Clare Stevenson, Dysphagia Support Team Co-ordinator, Speech and Language Therapist, South Eastern Health & Social Care Trust, addresses dysphagia among the elderly population – and points out the proactive interventions which can help, such as devising a swallowing care plan.
On Christmas day your patient is with their family; surrounded by paper hats; corny jokes are shared and groaned at; and a feast is before them – succulent turkey, juicy ham, crispy roasties. Their mouth is watering, but they have dysphagia! Suddenly this is a bit more challenging, a little less accessible, maybe less enjoyable, and can provoke some anxiety.
Dysphagia is defined as an eating, drinking, or swallowing difficulty, estimated to affect nearly one-in-nine elderly people living independently in the community (1), and 50-to-75 per cent of nursing home residents. (2)
People with a range of conditions experience dysphagia; if they have head and neck cancer, COPD, stroke, Parkinson’s, or dementia, among others, they are vulnerable to difficulties. So, dysphagia is all around us, though most of us take swallowing for granted.
Swallowing is controlled by cortical and brain stem areas, cranial nerves, and multiple muscles are needed to complete a swallow, not to mention sight, smell and taste, all crucial to our experience of eating and drinking. Things can go wrong at any stage, having a varied impact on swallowing.
Does Dysphagia Matter?
Dysphagia affects safety and wellbeing for some, leading to chest infections, pneumonia, choking and discomfort. It can also have a negative impact on a person’s quality of life and their family’s lives. Imagine Christmas dinner again and we can see easily how people with dysphagia can be affected socially, impacting connectedness to those around them and participation in situations that include eating and drinking with or around others.
As well as the safety issues, people with dysphagia may require additional support with nutrition and hydration.
What Can you do?
Dysphagia affects people all day, every day. As a healthcare professional you can play your part in helping someone to live well with dysphagia:
• You can identify when there is a problem, signposting people for help from their local speech and language therapist (SLT)
• You can reassure people about their swallowing care plan and help them understand their needs
• You can support nutrition and hydration; this need not be complex, as a simple ‘Fancy a glass of milk or a snack?’ can be helpful, and following the swallow care plan if there is one
• Checking on whether someone has eaten that day and if they have had enough to drink can support their wellbeing
• You can also facilitate psychological wellbeing and inclusion in eating and drinking situations by building these actions into your relationship and interactions or creating these opportunities with others if you can
• Other things that we take for granted can also be difficult for a person with dysphagia. Activities such as oral hygiene, which is important to reduce respiratory consequences of dysphagia, can be prompted and assisted if needed. Brushing teeth, tongue, inner cheeks, roof of mouth and gums are all important, even if the person has dentures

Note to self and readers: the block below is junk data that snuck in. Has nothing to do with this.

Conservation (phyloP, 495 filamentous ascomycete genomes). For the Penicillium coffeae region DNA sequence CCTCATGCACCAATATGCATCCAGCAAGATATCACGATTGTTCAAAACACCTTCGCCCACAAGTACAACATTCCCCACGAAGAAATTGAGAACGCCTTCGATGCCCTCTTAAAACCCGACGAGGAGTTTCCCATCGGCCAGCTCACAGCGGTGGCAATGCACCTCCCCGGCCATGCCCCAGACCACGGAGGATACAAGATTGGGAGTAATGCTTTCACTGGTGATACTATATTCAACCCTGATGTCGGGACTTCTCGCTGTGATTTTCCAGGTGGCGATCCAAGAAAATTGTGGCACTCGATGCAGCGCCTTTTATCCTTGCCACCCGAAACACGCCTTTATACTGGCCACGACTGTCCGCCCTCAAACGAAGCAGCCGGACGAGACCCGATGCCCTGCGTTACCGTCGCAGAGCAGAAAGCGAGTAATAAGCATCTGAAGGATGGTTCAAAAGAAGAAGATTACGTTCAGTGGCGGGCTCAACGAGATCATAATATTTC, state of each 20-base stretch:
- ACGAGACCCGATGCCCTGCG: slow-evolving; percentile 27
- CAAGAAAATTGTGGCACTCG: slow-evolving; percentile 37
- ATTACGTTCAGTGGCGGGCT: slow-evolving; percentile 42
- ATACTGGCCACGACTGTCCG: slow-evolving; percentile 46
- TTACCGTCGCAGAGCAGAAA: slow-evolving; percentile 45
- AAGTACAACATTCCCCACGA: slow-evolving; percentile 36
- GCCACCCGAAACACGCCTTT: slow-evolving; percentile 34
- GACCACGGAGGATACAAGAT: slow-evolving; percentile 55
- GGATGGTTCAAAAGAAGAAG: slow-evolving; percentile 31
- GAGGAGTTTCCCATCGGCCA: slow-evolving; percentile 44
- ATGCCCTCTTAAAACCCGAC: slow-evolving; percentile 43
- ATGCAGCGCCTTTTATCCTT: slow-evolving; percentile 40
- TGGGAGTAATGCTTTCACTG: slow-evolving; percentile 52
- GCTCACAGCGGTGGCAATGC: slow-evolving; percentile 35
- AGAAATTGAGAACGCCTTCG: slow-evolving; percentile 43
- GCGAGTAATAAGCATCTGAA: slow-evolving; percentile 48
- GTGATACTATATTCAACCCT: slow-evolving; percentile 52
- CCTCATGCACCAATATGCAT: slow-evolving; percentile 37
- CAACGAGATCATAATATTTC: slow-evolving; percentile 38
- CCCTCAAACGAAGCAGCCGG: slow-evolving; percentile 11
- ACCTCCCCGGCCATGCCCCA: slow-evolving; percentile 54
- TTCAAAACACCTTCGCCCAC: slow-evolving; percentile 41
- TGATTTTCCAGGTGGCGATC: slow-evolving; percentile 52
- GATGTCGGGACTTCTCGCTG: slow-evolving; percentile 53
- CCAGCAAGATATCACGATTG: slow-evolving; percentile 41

Dysphagia really is everybody’s business and you can make a difference!
How Can I Identify Dysphagia?
Ask yourself if you are observing or hearing about the following from the person you suspect may have dysphagia:
• Coughing or choking when eating / drinking
• Regular or recurring chest problems i.e. infections or changes in breathing when eating and drinking
• Changes in voice when eating and drinking e.g. a ‘gurgly’ or wet voice when speaking
• Swallowing appears to need a lot of effort
• Needing lots of swallows for each mouthful
• Food particles are inside the mouth after eating
• High-risk behaviours when eating and drinking, such as cramming food in, not chewing, holding food in the mouth, eating or drinking very quickly
If you note any of these and are concerned, you may be seeing signs of dysphagia.
What Should I do if I am Concerned?
Seek advice from your SLT colleagues, usually based in health and care centres or in local hospitals, or speak to the GP. SLT assessment may be required to diagnose dysphagia and devise a swallowing care plan for the person with dysphagia.
What Might a Swallowing Care Plan Include?
The SLT will devise a plan with the person that may include recommendations for positioning, modified textures for food or fluids, supervision requirements, any rehabilitation or therapy aimed at improving swallowing, and use of any specialist equipment that increases swallowing safety. An important part of the plan is consideration of what matters most to the person with dysphagia.
What’s Exciting in Dysphagia Right Now?
In Northern Ireland the Public Health Agency is undertaking a regional programme taking forward several dysphagia priorities to develop systems, processes, and services for people living with dysphagia. This work has, and continues to, involve a wide range of health professionals working together with people who have dysphagia to achieve the project aims.
More information about the project can be found on the Public Health Agency website by visiting www.pha.site/dysphagia.
If you would like to understand more about dysphagia in general, you can find more information on the Royal College of Speech and Language Therapy website at
1. Holland G, Jayasekeran V, Pendleton N, Horan M, Jones M and Hamdy S Prevalence and symptom profiling of oropharyngeal dysphagia in a community dwelling of an elderly population: a self-reporting questionnaire survey. Dis Esophagus 2011, 24(7):476-80
2. O’Loughlin G, Shanley C. Swallowing problems in the nursing home: a novel training response. Dysphagia 1998; 13, 172-183